With regard to climate change, the vulnerability of a given system or society is a function of its physical exposure to climate change effects and its ability to adapt to these conditions. Chambers (1989) distinguishes between these two aspects of differential vulnerability: physical exposure to the hazardous agent and the ability to cope with its impacts. Thus, vulnerability recognizes the role of socioeconomic systems in amplifying or moderating the impacts of climate change and "emphasizes the degree to which the risks of climate catastrophe can be cushioned or ameliorated by adaptive actions that or can be brought within the reach of populations at risk" (Downing, 1991).
The significance of climate variation or change depends on the change itself and the characteristics of the society exposed to it (Ausubel, 1991a; Rayner and Malone, 1998; Munasinghe, 2000). These characteristics of society determine its adaptive capacity and its adaptability. Adaptive capacity refers to the ability to prepare for hazards and opportunities in advance (as in anticipatory adaptation) and to respond or cope with the effects (as in reactive adaptation).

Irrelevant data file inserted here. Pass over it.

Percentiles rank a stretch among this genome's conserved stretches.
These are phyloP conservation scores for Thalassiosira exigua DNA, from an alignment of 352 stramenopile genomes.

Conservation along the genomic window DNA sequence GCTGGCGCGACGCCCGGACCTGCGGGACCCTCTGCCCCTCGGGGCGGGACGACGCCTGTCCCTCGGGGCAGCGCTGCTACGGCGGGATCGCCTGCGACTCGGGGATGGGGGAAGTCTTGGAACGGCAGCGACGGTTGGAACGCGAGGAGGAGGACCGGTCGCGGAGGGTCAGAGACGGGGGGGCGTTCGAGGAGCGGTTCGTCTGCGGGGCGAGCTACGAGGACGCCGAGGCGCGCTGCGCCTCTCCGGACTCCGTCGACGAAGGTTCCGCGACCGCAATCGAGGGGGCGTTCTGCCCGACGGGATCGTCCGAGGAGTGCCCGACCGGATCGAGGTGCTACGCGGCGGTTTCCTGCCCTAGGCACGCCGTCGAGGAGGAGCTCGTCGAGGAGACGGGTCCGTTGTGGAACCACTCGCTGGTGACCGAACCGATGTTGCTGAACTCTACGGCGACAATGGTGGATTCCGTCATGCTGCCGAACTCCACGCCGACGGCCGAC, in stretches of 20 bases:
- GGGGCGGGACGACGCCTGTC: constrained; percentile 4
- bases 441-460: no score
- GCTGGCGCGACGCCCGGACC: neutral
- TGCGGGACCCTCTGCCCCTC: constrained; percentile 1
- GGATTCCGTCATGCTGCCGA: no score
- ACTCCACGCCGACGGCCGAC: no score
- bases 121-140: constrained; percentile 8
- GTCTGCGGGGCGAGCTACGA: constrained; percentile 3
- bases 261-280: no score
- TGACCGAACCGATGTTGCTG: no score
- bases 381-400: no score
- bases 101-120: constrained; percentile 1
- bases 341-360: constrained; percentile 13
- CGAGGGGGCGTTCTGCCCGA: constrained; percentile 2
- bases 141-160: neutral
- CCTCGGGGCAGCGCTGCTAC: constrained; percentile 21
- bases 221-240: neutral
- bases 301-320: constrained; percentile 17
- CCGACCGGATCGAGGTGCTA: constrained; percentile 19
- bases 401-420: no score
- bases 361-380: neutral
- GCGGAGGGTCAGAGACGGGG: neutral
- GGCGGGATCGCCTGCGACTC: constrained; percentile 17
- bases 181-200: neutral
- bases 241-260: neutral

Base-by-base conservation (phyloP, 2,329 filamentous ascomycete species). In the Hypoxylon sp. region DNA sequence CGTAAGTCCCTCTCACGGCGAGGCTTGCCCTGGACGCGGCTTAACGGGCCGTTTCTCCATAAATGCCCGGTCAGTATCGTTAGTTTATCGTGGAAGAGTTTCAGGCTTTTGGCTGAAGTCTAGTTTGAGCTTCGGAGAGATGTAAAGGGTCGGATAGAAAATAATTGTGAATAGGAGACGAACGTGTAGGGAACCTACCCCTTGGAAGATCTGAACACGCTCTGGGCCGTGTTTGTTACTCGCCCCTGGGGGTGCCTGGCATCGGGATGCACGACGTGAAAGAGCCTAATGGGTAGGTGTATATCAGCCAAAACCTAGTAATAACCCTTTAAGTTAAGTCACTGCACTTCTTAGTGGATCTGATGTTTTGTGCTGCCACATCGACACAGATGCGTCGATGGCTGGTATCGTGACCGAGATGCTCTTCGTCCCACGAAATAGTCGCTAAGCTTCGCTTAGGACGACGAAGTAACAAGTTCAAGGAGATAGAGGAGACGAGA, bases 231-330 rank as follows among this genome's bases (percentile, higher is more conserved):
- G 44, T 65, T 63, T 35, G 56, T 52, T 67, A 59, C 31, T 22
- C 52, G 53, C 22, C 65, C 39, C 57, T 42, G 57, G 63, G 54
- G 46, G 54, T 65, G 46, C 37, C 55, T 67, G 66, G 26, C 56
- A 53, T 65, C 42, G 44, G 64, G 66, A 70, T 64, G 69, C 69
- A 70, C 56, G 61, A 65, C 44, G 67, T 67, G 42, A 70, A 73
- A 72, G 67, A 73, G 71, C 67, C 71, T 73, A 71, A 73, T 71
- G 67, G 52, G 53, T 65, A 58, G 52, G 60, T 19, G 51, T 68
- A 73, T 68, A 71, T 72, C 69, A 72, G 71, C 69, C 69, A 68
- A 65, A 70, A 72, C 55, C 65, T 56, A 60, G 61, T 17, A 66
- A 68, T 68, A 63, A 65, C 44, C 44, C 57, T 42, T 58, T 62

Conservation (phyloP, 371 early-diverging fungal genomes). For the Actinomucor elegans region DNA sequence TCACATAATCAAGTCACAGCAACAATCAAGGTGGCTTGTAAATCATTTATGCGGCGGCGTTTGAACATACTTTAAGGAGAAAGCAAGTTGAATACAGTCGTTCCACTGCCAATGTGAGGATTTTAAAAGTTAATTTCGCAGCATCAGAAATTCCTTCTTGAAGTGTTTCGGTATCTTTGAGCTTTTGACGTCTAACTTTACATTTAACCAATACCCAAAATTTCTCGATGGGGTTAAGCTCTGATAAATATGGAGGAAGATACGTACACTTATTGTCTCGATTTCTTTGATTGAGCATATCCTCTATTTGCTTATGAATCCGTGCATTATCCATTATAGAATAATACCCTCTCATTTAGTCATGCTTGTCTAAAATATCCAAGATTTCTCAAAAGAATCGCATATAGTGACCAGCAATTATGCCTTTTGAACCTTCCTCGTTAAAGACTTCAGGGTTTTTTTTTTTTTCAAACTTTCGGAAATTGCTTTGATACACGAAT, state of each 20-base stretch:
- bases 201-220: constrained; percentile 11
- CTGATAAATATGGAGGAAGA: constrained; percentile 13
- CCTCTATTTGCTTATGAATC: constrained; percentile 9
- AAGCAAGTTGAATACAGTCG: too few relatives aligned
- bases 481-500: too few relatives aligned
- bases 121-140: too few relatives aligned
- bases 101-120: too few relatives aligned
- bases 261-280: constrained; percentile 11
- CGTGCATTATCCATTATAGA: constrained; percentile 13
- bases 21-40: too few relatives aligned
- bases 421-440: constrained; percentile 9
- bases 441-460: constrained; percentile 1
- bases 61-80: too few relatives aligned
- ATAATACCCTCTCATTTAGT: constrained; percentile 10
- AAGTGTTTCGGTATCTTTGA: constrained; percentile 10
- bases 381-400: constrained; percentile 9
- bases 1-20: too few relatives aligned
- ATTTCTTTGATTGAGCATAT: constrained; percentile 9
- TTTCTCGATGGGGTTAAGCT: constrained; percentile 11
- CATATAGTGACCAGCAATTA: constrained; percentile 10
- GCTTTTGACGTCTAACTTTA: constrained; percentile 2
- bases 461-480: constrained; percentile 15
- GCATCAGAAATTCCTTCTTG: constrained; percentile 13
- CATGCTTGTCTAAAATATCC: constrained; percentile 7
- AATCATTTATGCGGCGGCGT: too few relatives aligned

Studies of similar hazardous events recurring at different times in a given region show vastly different consequences because of societal transformations that occurred between the events. For example, rainfall and temperature fluctuations in western Europe have far milder effects on human well-being today (society generally is less vulnerable) than they did in the medieval and early modern periods, essentially as a result of enhanced adaptive capacity that reflects changes in practices, economics, and government programs (Abel, 1976; De Vries, 1977; Rayner and Malone, 1998). Similarly, particular climate events or hazards can have "vastly different consequences for those on whom they infringe because of differences in coping ability" (Rayner and Malone, 1998). An extreme climatic event will result in higher losses of life in a developing country than in a developed country because of differential adaptive capacity (Burton, et al., 1993; Blaikie et al., 1994; Kundzewicz and Takeuchi, 1999). Martens et al. (1999) describe potential adaptations to deal with increases in disease incidence associated with climate change but note that in most poor developing countries, socioeconomic, technical, and political barriers will mean that the changed health risks will not be addressed.